Exactly one year ago I pressed that button. The one, as bloggers, writers, social media users, we use everyday, multiple times a day or maybe just every other day, without a second thought.
Except this time. This time it took a while.
That little button, normally so innocent, glaring at me from the side of my WordPress post screen. The little one, right there, on the right hand side. It reads, "Publish."
One year ago today, I shared with the Internet something personal that I was going through and it was just a bit terrifying.
Of course, dealing with the diagnosis of a - thankfully - benign brain tumor wrapped around your carotid artery is no picnic either. But what would normally be a no brainer action of clicking that 'Publish' button, it was consuming me with self doubt.
The baby was napping. Sitting there on my couch reading and rereading and rerereading that post a hundred times. Staring at my laptop. Literally pacing with anxiety around the living room. There was seriously heavy stuff going on in my life and I needed to write about it. It needed to live somewhere. I needed to share it.
But always, that little twerp, that jerk, the cynic - self doubt. In my mind, an internal conflict raged.
"What if people think this is just for attention? Is this just for attention? Do you really want everyone to know your business? This is super personal Lauren, you shouldn't share this. But it's also kind of funny, you should totally share it. Who names their brain tumors? You do. You show the world what an a-hole Frank is."
And in one sudden instant, as if to make all those rapid fire comments in my mind come to a stand still. I clicked the button, shut my lap top, and walked away.
What followed was one of the most important lessons a brand new, inexperienced content writer should learn. Here are four things learned from publishing that very personal post.
Remember, you're brave for sharing personal writing.
Shortly after Everybody Meet Frank, Frank Meet the Internet was shared to the world, a close family friend reached out. She's been working in the writing/publishing industry for years. If there's anything you should take from this post, the first sentence to that email is what it should be.
"I got this sweet text from a friend the other day who just was like, remember you're brave for sharing personal writing. Which is just to say, that internal struggle of what to put out there is *so* real."
Whenever we publish content to the outside world, there is always some form internal struggle. You are your own worst enemy and supplier of second guessing. Calm the voices, cancel the anxiety, write your story. Summon your bravery and put it out there for the world to read. At the end of the day, you are bad ass whether anyone reads it or not.
Define your voice.
At the time, my blog was still in it's baby stages, struggling to find direction and voice. Publishing that personal post helped to put just a little paint on the blank canvas that was my writing style.
In a world saturated with blogs, the best way to connect with your readers is defining the 'voice' in your writing. Though every piece of content we post is a part of us, sharing a story that is signifcantly connected to you will force the natural flow of your individual voice.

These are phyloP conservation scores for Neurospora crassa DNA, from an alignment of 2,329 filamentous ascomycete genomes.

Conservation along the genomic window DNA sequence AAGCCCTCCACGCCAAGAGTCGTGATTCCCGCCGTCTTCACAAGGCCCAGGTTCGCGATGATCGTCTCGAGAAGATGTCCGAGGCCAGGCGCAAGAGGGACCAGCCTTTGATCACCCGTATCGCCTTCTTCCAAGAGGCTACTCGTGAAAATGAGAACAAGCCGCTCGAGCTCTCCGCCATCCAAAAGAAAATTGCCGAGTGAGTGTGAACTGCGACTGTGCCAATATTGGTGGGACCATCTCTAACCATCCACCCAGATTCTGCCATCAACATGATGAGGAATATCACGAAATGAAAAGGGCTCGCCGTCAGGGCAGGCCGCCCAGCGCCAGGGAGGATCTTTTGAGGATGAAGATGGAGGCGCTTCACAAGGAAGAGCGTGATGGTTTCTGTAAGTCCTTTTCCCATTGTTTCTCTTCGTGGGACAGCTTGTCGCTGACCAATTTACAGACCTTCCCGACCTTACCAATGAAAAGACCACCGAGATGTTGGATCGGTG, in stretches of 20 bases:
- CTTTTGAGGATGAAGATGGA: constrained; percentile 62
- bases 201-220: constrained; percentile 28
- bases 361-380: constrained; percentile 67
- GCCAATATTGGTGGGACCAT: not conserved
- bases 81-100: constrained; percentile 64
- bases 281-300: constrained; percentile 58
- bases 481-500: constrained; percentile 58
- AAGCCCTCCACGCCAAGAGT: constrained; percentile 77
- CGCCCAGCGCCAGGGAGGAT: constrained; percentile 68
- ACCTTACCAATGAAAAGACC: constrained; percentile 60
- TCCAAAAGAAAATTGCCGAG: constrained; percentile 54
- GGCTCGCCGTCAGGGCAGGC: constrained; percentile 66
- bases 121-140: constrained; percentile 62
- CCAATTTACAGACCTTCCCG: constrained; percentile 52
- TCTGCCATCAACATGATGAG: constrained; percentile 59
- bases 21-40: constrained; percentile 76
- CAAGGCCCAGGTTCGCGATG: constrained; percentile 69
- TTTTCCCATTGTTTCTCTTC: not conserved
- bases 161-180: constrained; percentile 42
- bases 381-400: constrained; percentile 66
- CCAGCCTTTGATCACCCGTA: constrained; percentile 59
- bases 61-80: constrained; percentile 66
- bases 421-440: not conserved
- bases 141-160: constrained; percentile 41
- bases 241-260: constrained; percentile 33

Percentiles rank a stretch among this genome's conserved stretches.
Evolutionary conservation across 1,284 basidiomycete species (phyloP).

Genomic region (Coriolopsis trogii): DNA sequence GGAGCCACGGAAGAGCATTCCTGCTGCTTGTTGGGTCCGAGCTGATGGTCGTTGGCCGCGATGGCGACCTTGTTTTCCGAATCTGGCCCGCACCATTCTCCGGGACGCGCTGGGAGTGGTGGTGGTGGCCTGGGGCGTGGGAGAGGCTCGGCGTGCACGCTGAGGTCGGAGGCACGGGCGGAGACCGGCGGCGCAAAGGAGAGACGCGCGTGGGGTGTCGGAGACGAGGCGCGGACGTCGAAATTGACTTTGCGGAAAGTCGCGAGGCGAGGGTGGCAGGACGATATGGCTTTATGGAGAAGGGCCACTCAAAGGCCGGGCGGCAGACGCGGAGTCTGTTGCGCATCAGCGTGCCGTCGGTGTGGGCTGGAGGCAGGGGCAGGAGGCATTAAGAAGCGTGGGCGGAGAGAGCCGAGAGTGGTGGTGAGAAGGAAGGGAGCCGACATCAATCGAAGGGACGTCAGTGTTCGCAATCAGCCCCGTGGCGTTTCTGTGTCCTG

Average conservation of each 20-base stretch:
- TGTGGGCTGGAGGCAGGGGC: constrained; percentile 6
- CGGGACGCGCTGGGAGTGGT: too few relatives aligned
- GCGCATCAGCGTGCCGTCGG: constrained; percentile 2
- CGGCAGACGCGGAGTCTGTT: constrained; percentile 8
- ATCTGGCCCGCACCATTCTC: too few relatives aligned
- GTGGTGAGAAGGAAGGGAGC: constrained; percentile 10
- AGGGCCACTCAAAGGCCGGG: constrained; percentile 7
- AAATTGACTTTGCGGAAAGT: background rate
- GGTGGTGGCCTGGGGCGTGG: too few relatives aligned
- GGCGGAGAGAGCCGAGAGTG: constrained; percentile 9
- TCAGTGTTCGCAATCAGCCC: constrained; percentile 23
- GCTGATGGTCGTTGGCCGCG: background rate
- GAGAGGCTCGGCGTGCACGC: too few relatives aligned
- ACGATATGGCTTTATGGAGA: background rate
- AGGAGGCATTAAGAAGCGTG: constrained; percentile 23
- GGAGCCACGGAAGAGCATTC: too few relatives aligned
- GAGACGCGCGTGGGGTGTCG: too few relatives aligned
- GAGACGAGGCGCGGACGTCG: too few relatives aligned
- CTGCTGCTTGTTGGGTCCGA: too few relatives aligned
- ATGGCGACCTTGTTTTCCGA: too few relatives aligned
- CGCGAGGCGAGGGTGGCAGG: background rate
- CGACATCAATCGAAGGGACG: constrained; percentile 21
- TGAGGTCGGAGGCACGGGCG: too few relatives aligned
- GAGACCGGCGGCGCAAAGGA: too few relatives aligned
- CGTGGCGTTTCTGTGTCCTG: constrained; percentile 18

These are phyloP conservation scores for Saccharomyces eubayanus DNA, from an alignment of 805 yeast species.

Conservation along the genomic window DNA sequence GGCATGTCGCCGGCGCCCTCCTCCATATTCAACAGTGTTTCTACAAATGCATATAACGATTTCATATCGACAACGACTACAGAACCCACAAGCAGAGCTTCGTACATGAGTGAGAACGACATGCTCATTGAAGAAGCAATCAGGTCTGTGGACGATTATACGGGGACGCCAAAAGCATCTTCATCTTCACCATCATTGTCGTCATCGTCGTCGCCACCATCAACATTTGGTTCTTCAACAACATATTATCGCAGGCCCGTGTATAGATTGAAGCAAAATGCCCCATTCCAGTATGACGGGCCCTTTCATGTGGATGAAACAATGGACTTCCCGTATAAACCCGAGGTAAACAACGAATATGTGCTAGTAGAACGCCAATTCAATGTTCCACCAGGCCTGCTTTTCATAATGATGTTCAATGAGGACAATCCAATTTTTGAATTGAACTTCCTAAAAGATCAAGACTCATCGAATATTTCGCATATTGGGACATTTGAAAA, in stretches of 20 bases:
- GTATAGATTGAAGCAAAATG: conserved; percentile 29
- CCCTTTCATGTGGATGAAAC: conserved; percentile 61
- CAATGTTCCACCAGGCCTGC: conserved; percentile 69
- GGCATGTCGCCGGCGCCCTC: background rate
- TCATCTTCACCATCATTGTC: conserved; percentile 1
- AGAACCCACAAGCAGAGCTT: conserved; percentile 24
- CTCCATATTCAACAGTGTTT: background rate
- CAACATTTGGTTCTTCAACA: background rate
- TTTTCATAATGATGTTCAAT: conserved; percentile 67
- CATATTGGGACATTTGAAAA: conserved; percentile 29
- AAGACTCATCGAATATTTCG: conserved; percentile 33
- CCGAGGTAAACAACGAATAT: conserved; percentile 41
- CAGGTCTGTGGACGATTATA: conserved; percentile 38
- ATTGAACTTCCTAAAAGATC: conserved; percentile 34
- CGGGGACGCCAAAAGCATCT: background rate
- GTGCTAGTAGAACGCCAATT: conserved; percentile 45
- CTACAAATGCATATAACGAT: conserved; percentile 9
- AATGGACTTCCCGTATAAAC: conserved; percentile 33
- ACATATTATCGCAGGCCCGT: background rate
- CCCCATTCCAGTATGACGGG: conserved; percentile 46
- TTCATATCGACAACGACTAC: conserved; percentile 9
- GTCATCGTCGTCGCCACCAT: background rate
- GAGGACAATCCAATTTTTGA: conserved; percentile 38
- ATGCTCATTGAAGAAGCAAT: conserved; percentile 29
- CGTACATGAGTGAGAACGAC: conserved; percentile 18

Besides the fact that you'll probably proofread it roughly 1,000 times before sharing it just out of nervousness. And we can all use more practice at proofreading.
Your story can have impact
Whether it's impact just for you or someone else, there is zero impact if you don't get it on paper or screen. Maybe the impact is that by giving your tumor a name like Frank, it will help you cope with having something in your body that's not suppose to be there. Maybe your impact will be greater than that.
Or possibly there is just one other person out there that can relate and feel comforted by the fact they're not alone. The world is a very large place. It is so easy to feel alone when you're struggling with something, but so often there is someone out there just like us.
You will be shocked by the love around you
Once the content is out there, the mix of emotions will come flowing through. Relief, gratitude, maybe a little stress that it's out there. Your personal feelings or experience is out there for the world to read, process, and potentially judge you.
As a natural cynic, I didn't know what, if anything, useful I was accomplishing my sharing my story at the time. But in the weeks that followed the outreach that came to me in support was overwhelming. There is a lot of negativity on the Internet, but there is a shocking amount of love. Friends shared it. People I had never even met shared it. Random strangers left comments to show support. People from high school and long lost friends sent their own forms of high-fives through cyberspace. A woman, and also new mother, in Florida recently diagnosed with a tumor was inspired to name hers as well.
The webs interlacing those random connections that spun in the weeks to follow will be carried with me every day. Every time I sit behind this laptop to write a post, whether it's a quick recipe or a small adventure recap, those connections are always present.
Enforcing the belief that you're brave for just sitting down to write in the first place. And publishing that very personal post?
Welcome to Club BadAss.